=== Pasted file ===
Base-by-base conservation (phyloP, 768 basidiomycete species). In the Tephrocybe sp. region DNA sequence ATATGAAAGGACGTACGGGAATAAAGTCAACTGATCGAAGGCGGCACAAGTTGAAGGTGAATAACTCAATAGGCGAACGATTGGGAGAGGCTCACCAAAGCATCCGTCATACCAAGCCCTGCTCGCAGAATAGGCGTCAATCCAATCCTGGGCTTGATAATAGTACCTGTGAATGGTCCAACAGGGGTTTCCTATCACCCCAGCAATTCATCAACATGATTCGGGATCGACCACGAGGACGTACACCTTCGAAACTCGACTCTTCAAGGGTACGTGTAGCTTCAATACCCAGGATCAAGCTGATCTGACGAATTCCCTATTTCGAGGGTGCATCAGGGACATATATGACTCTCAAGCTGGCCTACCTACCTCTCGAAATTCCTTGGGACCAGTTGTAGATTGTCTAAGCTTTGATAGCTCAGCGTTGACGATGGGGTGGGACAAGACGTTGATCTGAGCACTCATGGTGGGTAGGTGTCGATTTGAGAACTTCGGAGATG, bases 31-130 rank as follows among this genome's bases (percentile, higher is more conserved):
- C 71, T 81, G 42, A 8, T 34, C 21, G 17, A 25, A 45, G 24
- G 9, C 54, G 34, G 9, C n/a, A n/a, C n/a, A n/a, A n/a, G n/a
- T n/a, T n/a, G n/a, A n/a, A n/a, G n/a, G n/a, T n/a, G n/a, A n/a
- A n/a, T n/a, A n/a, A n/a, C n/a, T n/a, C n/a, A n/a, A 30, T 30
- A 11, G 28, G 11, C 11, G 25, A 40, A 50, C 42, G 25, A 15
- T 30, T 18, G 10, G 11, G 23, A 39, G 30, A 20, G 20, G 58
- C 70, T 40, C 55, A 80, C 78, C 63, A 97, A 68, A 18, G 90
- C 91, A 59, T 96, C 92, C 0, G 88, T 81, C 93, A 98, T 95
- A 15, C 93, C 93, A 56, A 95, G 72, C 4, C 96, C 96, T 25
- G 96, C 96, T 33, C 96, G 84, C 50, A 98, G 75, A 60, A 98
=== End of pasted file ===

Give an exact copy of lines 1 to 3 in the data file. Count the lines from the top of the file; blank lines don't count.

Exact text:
Base-by-base conservation (phyloP, 768 basidiomycete species). In the Tephrocybe sp. region DNA sequence ATATGAAAGGACGTACGGGAATAAAGTCAACTGATCGAAGGCGGCACAAGTTGAAGGTGAATAACTCAATAGGCGAACGATTGGGAGAGGCTCACCAAAGCATCCGTCATACCAAGCCCTGCTCGCAGAATAGGCGTCAATCCAATCCTGGGCTTGATAATAGTACCTGTGAATGGTCCAACAGGGGTTTCCTATCACCCCAGCAATTCATCAACATGATTCGGGATCGACCACGAGGACGTACACCTTCGAAACTCGACTCTTCAAGGGTACGTGTAGCTTCAATACCCAGGATCAAGCTGATCTGACGAATTCCCTATTTCGAGGGTGCATCAGGGACATATATGACTCTCAAGCTGGCCTACCTACCTCTCGAAATTCCTTGGGACCAGTTGTAGATTGTCTAAGCTTTGATAGCTCAGCGTTGACGATGGGGTGGGACAAGACGTTGATCTGAGCACTCATGGTGGGTAGGTGTCGATTTGAGAACTTCGGAGATG, bases 31-130 rank as follows among this genome's bases (percentile, higher is more conserved):
- C 71, T 81, G 42, A 8, T 34, C 21, G 17, A 25, A 45, G 24
- G 9, C 54, G 34, G 9, C n/a, A n/a, C n/a, A n/a, A n/a, G n/a